01 Jun 2004
The Skys the Limit
Another in a series of occasional articles on HBS graduates who have embarked on second careersTopics:
Flying has it all science, freedom, beauty, and adventure, says Robert A. Hamilton (MBA 85), by way of quoting Charles Lindbergh. I wholeheartedly agree. These days, Hamilton is getting huge doses of those four elements at Seattle Avionics, the start-up aviation software company he helped launch last fall with two ex-Microsoft guys. All three are pilots, and fittingly, their first product is a flight-planning software program called Voyager.
Its for general aviation pilots private pilots and commercial charter operations, says Hamilton, who manages operations, sales, and marketing for the budding business. It provides all the charting information on your computer, but it also connects to Internet databases and brings in all the latest weather and other flight condition information.
Hamilton discovered Seattle Avionics just weeks after leaving a company he had been with for eighteen years. Indeed, he had no idea what he would be doing after he left the Seattle-based Fluke Corporation, an electronics-testing equipment manufacturer, last summer. All he knew was that he wanted to make a living out of something he has always loved: flying.
Hamilton first earned his pilots license when he was just 17 years old, after training in his dads antique 1946 Piper J-3 Cub. It was just a beautiful plane, he recalls. I fell in love with flying.
Alhough he considered a career in aviation, he lacked perfect vision, then a requirement to fly commercially. So I gave it up and went to school for engineering, he says. Then I got a job, got married, and had kids. There was no time for flying.
With his aviator dreams grounded, Hamilton pursued another passion: designing and building things. A Seattle native, he earned his bachelors degree in electrical engineering from the University of Washington and worked for Boeing, testing the 747 autopilot.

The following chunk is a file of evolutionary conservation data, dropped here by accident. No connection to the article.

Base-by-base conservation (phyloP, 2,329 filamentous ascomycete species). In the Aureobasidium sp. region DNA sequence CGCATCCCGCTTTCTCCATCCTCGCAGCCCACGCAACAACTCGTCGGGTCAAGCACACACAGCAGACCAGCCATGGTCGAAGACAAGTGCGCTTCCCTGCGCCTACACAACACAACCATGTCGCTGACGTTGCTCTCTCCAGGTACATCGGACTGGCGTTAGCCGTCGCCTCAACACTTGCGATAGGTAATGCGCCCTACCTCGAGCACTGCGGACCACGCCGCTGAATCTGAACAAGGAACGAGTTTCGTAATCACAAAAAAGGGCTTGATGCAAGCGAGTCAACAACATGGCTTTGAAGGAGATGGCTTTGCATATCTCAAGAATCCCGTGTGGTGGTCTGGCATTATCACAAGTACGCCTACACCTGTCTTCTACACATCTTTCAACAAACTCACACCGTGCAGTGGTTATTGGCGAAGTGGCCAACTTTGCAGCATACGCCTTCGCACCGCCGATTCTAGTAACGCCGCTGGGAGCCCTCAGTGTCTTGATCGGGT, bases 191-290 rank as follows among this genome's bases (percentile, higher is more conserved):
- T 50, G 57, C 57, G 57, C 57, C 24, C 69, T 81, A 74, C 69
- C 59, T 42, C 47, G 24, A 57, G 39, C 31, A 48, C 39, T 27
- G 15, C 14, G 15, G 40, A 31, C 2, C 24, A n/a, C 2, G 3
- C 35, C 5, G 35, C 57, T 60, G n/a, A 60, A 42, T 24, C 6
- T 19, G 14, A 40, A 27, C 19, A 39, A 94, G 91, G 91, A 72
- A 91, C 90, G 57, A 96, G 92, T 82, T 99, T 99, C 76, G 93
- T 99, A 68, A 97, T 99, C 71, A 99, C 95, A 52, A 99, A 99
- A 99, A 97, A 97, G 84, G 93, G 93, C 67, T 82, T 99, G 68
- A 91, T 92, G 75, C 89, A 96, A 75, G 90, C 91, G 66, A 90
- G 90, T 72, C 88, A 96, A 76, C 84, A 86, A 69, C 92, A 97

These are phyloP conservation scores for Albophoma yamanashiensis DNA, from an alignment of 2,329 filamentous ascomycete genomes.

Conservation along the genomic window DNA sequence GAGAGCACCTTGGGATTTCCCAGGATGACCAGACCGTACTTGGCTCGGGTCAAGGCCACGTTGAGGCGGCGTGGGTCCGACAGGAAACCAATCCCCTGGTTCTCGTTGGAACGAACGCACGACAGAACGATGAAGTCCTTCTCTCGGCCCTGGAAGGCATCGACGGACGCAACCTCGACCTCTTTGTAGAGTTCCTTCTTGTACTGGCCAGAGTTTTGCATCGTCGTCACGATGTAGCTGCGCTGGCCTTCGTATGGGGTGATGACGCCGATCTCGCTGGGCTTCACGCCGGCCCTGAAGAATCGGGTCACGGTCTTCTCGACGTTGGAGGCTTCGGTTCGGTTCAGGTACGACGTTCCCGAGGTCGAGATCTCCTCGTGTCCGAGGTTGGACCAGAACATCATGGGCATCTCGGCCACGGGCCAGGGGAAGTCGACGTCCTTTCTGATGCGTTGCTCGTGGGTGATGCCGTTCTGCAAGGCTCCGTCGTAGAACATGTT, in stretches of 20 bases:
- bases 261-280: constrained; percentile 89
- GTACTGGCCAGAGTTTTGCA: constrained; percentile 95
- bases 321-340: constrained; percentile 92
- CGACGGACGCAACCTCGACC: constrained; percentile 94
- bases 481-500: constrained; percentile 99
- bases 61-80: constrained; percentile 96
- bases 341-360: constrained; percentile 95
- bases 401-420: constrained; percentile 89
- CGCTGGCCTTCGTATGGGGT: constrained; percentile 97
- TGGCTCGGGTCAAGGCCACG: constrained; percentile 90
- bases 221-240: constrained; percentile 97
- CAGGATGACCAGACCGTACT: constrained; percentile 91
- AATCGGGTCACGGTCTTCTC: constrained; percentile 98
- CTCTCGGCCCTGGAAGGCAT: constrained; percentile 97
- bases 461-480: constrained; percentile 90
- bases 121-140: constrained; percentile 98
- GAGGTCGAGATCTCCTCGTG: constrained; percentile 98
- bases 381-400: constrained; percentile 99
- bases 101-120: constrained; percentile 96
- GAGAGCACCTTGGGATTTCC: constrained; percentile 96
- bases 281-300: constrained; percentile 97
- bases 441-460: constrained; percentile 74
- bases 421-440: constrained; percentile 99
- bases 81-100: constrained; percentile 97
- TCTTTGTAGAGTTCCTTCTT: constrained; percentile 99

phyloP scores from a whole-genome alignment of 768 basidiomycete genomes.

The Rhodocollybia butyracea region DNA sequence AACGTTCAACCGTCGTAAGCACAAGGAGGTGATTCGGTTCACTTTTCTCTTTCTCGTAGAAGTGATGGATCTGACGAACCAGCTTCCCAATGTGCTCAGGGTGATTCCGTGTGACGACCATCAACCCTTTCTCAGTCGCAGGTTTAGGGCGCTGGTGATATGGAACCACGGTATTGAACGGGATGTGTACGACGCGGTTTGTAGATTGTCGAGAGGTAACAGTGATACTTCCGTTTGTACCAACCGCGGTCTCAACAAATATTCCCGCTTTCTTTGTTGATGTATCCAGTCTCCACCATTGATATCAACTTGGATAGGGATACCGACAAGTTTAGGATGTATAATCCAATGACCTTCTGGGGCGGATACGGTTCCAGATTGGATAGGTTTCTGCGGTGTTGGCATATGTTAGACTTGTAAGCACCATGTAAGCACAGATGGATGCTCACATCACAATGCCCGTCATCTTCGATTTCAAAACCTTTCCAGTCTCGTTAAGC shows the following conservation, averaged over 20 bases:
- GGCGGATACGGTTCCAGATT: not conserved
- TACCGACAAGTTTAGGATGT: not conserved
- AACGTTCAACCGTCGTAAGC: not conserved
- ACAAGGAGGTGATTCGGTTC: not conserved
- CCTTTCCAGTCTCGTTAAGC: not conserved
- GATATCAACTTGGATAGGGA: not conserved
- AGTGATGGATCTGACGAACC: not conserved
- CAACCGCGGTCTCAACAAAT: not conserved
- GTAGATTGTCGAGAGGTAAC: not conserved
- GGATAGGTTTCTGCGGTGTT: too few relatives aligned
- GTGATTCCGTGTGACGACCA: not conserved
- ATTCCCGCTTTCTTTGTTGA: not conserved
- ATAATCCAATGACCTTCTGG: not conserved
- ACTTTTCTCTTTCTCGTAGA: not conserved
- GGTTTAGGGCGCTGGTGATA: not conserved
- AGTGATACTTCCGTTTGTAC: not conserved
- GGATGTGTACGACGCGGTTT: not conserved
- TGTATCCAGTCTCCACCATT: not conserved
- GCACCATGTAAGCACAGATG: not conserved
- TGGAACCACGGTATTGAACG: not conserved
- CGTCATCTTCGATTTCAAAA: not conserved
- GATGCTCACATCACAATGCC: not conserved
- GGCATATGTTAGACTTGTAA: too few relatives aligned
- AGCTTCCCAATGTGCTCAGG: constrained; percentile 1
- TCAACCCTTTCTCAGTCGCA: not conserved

His penchant for design led Hamilton to quit Boeing and launch the People Products Company, a consumer products outfit that had success with an invention called the CupCake a little electronic trivet that kept a cup of coffee warm at ones desk.
Running the company inspired Hamilton to pursue his MBA at Harvard. I realized I liked the business aspect of things; I liked selling, he says. Im probably not the best design engineer in the world, so I decided to get more into the business side.
After HBS, Hamilton signed on with Fluke, first as a project manager and most recently as the head of corporate marketing communications. In all those years with Fluke, Hamilton gave very little thought to flying. I never had time, he says.
But five years ago, Fluke was acquired by the Danaher Corporation, a diversified technology company. For Hamilton, this marked the electronics-testing industrys transition to mature market status an unwelcome development. I was bored, he says. It was time for a change.
I said to myself, Im done with half of my career. What do I want to do for the second half? he recalls. What I kept thinking about was that I absolutely love flying.
So Hamilton set about figuring out a way to get into the aviation industry and make a living. He renewed his pilots license, bought a Diamond Star four-seater plane, and volunteered at the Washington Pilots Association. He also did some consulting work on the side, helping a local aviation museum with marketing.
Id spent a year before I left Fluke just making contacts and decided I was ready to leave last summer, he says. The networking paid off when two members of the Washington Pilots Association gave a talk about their intentions to start Seattle Avionics. Hamilton approached them on the spot and talked his way into becoming a partner.
Its worked out beautifully, says Hamilton. Its fun to work with other entrepreneurs to build something. I spend a lot of time on the phone with customers all pilots talking about flying and airplanes. Its wonderful. I get to do my hobby all day long.
Hamilton, who now shares his love of flying with his two children, is clearly elated to have a second chance at his dream. Barely a year into his new career, hes not looking back.
I suppose its like flying, he says. You make your plan, but you never quite know what youre going to run across. Thats part of the fun and the challenge following the plan, but discovering new things as you go along.
To learn more, visit www.seattleavionics.com.
Class of MBA 1985, Section H